When it comes to ideation, as a creative strategist you have to balance client requests with what you deem compelling content. Coming up with fresh ideas that will both ignite a conversation with your audience and please the client can be a constant struggle, but a great bridge between the two is the level of newsworthiness.
Leveraging trending stories is an easy way for you to capitalize on a current event – and a great way for your promotions team to earn multiple placements quickly – but discovering newsworthiness through methods other than focusing on what’s currently trending will make your content stand out from the rest. Localizing national topics and focusing on a human interest and other relatable angles can increase your campaign’s reach.
Here, we’ll walk you through a list of newsworthy angles and provide tools you can use to create content that extends beyond your target audience.
Impact or Consequence: Does Your Content Answer the “So what?”
Generally, the more people affected by an event or issue, the more newsworthy it is. How strongly does a topic impact people? And how many people does it impact? These are questions with real consequences, and if you can base your answers on potential readers’ reactions, you’re bound to produce something newsworthy.
A great example of this is personal finance. Everyone can easily identify with the topic because everyone has bills to pay – and the more people affected by your idea, the more newsworthy it becomes. But your audience knows they have to pay bills – so what? This is the question you need to answer.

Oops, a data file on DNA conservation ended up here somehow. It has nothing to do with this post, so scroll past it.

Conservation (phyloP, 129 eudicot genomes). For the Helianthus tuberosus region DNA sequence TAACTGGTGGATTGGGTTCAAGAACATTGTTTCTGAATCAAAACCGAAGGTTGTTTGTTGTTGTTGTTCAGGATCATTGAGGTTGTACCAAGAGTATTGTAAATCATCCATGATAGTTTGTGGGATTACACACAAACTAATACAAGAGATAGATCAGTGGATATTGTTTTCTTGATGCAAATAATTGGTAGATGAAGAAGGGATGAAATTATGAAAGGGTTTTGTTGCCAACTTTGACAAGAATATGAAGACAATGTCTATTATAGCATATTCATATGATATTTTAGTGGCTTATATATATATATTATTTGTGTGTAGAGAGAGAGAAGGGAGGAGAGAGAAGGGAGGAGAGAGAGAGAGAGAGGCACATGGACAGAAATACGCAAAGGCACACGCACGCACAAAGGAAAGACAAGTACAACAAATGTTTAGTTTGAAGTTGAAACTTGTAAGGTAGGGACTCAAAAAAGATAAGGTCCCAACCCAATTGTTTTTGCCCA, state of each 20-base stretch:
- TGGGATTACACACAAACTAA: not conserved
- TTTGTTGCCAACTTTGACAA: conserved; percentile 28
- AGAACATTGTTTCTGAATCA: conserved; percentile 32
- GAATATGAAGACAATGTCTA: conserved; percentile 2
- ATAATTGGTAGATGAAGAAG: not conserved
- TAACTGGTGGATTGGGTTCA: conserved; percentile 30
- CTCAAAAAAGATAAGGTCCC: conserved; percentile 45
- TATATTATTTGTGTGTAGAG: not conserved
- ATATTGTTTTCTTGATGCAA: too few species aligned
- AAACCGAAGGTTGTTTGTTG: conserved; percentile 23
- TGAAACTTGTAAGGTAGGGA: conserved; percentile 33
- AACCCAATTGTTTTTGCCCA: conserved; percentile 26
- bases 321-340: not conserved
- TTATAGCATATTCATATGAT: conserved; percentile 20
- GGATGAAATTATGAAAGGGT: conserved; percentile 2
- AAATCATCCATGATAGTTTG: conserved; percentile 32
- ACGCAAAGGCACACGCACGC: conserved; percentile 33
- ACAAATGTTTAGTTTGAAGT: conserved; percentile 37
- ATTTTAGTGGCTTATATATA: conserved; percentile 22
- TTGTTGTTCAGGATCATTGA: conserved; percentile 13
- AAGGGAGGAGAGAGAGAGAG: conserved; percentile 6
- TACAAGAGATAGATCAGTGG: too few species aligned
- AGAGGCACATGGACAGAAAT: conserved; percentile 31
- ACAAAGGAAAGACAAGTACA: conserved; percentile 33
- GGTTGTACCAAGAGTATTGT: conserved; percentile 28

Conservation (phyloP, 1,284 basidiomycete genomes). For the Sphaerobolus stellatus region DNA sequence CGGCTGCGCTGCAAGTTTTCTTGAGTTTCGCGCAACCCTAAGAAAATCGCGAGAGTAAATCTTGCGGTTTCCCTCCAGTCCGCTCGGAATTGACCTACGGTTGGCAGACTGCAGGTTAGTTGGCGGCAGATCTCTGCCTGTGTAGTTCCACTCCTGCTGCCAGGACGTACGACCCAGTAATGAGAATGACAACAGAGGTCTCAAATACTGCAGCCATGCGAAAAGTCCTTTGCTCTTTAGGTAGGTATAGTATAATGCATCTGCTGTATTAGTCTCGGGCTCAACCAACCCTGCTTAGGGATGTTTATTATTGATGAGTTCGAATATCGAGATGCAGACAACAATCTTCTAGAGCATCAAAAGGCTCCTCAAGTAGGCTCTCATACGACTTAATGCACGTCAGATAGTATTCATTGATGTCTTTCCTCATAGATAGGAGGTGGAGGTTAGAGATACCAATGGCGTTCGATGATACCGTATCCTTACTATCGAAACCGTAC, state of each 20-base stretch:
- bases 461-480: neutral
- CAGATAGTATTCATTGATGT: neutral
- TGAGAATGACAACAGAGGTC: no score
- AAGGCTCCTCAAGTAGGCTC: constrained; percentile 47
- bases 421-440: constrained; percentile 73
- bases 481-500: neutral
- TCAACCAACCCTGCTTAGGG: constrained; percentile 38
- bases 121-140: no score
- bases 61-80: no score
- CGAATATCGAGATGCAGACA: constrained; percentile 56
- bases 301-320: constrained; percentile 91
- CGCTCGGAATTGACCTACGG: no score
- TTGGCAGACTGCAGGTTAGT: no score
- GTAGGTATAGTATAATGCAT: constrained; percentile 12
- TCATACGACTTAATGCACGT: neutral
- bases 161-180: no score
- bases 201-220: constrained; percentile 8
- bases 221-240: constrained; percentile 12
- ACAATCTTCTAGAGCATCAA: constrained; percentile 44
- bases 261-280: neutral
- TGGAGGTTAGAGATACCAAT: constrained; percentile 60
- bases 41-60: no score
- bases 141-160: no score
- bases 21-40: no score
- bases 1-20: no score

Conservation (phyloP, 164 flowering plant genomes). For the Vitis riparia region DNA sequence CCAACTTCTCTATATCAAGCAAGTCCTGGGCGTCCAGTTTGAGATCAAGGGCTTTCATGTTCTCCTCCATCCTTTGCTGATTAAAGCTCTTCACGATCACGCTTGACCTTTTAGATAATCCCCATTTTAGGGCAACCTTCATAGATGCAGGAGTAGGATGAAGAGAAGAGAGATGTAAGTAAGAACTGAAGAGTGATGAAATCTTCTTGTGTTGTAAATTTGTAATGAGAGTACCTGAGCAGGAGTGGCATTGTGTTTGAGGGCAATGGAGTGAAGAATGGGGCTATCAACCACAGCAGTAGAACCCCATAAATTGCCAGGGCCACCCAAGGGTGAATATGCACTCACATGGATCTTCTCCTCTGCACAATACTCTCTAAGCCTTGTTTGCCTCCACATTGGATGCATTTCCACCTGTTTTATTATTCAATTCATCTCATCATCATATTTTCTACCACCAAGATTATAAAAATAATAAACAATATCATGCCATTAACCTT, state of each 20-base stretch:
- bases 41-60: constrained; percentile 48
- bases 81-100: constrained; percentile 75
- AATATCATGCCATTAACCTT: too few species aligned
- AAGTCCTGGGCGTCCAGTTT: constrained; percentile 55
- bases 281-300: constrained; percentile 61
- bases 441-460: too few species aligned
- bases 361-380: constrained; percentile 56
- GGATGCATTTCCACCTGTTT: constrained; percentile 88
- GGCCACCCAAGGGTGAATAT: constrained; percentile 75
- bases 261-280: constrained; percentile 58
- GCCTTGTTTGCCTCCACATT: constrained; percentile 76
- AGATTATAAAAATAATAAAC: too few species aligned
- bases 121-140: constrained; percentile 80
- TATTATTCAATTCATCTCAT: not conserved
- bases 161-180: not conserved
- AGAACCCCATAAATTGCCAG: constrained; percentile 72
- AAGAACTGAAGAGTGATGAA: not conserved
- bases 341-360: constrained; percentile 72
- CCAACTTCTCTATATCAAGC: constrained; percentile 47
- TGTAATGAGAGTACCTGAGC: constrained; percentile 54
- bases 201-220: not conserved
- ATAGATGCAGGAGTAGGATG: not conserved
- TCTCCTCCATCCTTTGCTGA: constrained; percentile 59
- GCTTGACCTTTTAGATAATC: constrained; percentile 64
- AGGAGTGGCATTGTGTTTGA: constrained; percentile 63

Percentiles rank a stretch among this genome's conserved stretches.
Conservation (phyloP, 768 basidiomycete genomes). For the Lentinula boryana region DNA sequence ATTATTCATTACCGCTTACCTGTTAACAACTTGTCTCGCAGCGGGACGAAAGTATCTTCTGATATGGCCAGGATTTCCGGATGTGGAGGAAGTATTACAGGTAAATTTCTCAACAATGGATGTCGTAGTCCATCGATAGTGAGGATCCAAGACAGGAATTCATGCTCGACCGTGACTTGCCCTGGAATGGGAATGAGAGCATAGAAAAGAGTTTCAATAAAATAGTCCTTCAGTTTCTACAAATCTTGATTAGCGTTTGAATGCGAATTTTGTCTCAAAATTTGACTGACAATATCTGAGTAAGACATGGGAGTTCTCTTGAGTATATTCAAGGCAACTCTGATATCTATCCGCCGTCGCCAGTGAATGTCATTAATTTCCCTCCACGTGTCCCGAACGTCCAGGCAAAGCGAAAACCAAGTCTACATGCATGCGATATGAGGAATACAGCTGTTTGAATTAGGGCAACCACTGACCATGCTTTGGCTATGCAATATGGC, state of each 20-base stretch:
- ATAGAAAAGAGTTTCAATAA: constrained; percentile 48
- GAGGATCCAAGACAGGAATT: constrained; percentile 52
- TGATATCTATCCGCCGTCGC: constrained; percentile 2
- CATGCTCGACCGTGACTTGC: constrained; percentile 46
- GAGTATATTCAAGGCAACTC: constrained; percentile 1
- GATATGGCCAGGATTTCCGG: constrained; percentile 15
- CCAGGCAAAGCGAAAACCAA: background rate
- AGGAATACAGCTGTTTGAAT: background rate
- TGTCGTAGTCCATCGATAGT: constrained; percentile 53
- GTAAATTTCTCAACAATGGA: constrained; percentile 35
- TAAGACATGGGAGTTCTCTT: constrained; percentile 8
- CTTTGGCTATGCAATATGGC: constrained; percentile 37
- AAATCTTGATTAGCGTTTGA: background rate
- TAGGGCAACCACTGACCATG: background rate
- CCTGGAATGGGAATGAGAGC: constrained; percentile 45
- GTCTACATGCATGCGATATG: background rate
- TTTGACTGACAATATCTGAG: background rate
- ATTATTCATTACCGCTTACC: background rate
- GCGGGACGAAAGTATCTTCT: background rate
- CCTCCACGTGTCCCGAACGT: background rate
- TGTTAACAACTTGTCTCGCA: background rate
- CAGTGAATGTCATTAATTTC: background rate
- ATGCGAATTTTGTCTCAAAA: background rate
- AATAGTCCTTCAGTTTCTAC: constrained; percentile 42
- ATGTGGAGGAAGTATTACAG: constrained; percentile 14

Take a look at this campaign by eBay Deals: “Trading Time” breaks down personal finance into two identifiable parts – salary and a typical workweek. From there, it allows readers to calculate just how long they must work to pay off needs and wants over their lifetimes.
The campaign works for two reasons: First, it takes a fresh approach to the personal finance vertical by revealing what a typical workweek is worth in terms of something more tangible than a paycheck; second, it includes a fully interactive website that allows readers to personalize the story’s impact by calculating their own results based on their current salary.